In 11th grade I was trying out for my high school golf team. It was a 4 day tryout at the end of the summer and going into the last day I was a few strokes away from the final spot. The tee-off was 6:30 Thursday morning, but the course didn’t have a driving range. My dad had an idea. We had collected a bunch of old balls over the years, so we decided to get up early (around 5:00 am) so we could have our own practice session to loosen up (and get an edge on the competition).
At the time, I didn’t think much of what my dad did. Just like me, he woke up a little early, and after I hit balls and teed off he went into work. Only after a few years of working a full time job do I realize how incredible that was.
That day was a really special day for me and he didn’t want to miss it. Yes, I did make the team by a stroke, which was a cool feeling, but the real memory I cherish was that 45 minute practice session with my dad. We were the only two people awake and we were outworking the competition. Not only was he the only parent to show up, he wanted to be a part of the day. To me, that is what work life balance is all about.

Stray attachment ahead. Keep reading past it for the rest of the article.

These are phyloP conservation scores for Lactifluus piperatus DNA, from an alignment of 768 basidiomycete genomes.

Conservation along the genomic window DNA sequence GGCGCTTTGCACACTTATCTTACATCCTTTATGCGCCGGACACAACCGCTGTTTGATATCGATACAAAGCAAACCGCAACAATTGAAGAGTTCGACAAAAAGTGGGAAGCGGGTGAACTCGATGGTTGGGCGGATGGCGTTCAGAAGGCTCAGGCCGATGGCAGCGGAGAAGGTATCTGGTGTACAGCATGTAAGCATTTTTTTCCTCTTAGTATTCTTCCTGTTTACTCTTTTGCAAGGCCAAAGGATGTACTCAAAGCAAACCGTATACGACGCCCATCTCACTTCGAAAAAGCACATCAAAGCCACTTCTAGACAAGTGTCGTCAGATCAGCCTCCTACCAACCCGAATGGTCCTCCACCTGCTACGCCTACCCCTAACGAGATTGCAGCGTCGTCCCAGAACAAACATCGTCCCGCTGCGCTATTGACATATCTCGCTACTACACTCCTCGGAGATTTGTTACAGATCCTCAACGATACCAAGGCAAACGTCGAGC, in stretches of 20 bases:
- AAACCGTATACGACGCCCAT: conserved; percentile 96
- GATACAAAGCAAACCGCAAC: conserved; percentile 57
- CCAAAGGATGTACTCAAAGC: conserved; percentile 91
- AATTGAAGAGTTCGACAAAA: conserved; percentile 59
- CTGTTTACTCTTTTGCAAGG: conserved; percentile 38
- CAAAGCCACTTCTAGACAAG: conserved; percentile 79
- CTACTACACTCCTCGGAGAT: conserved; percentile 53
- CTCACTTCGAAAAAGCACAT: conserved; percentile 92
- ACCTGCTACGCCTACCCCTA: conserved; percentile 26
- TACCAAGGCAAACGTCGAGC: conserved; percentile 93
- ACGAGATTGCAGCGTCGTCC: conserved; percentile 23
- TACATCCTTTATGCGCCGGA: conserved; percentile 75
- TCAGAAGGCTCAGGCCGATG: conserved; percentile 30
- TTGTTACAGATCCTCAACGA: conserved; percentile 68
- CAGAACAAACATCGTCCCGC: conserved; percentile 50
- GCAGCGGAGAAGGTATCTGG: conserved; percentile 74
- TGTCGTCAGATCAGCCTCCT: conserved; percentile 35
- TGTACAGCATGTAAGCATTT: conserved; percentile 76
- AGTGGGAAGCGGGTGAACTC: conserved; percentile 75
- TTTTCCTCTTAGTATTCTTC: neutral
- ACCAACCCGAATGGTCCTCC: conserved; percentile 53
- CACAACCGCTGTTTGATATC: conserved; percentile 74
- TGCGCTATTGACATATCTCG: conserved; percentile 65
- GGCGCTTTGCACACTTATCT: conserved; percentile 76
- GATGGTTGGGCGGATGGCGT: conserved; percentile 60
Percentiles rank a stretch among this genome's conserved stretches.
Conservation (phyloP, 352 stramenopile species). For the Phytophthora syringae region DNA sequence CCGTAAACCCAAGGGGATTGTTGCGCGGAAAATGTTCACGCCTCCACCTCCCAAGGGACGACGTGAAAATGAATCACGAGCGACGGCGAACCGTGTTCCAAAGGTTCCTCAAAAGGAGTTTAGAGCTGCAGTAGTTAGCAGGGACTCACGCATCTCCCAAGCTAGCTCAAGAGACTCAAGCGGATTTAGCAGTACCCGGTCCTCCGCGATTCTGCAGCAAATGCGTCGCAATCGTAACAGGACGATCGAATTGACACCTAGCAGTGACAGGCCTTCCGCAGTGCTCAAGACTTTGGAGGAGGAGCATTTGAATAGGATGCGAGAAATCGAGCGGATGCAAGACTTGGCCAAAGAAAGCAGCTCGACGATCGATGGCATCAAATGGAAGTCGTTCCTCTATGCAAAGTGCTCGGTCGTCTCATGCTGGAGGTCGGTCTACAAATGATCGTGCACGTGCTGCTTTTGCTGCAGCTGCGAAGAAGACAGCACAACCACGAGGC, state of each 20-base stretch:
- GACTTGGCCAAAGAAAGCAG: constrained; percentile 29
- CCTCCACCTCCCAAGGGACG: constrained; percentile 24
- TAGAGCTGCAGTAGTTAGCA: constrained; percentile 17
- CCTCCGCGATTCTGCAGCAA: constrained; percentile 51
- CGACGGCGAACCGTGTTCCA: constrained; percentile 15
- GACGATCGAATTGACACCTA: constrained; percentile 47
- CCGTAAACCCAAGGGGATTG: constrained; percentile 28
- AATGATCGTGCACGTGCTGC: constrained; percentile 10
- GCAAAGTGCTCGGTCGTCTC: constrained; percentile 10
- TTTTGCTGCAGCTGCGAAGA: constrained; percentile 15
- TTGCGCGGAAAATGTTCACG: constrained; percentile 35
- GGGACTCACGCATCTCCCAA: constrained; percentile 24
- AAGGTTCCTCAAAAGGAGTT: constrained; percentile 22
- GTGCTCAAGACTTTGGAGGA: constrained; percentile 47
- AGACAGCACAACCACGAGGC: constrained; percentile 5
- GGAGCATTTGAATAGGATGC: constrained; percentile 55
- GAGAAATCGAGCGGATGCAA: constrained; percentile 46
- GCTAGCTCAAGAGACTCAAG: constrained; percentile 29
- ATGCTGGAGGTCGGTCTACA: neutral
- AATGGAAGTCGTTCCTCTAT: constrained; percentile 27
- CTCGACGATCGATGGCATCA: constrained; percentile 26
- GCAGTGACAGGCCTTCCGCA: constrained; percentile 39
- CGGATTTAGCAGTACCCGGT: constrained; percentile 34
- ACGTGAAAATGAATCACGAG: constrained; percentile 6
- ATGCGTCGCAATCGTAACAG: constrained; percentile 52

Sometimes you read articles saying people need to work fewer hours to achieve balance. I’m not sure I agree with that. I see how dedicated our team is and the fulfillment that comes from a day’s work. I believe work life balance is about finding out what is important to you and prioritizing your time so you don’t miss those moments that you will remember for the rest of your life. I have an incredible amount of respect for everyone at Famous that fully immerses themselves in their work and family. Two people that come to mind are Tim Kiley and Bruce Neubauer. I am constantly blown away by their dedication, their passion, and the hours they put in for our company. But what I’m even more impressed by is how they won’t let work get in the way of their family time. I doubt Tim has missed a wrestling match and Bruce is always there for Adam and Bonnie. If something is important to them they will make the time – and that’s a great lesson to live by.
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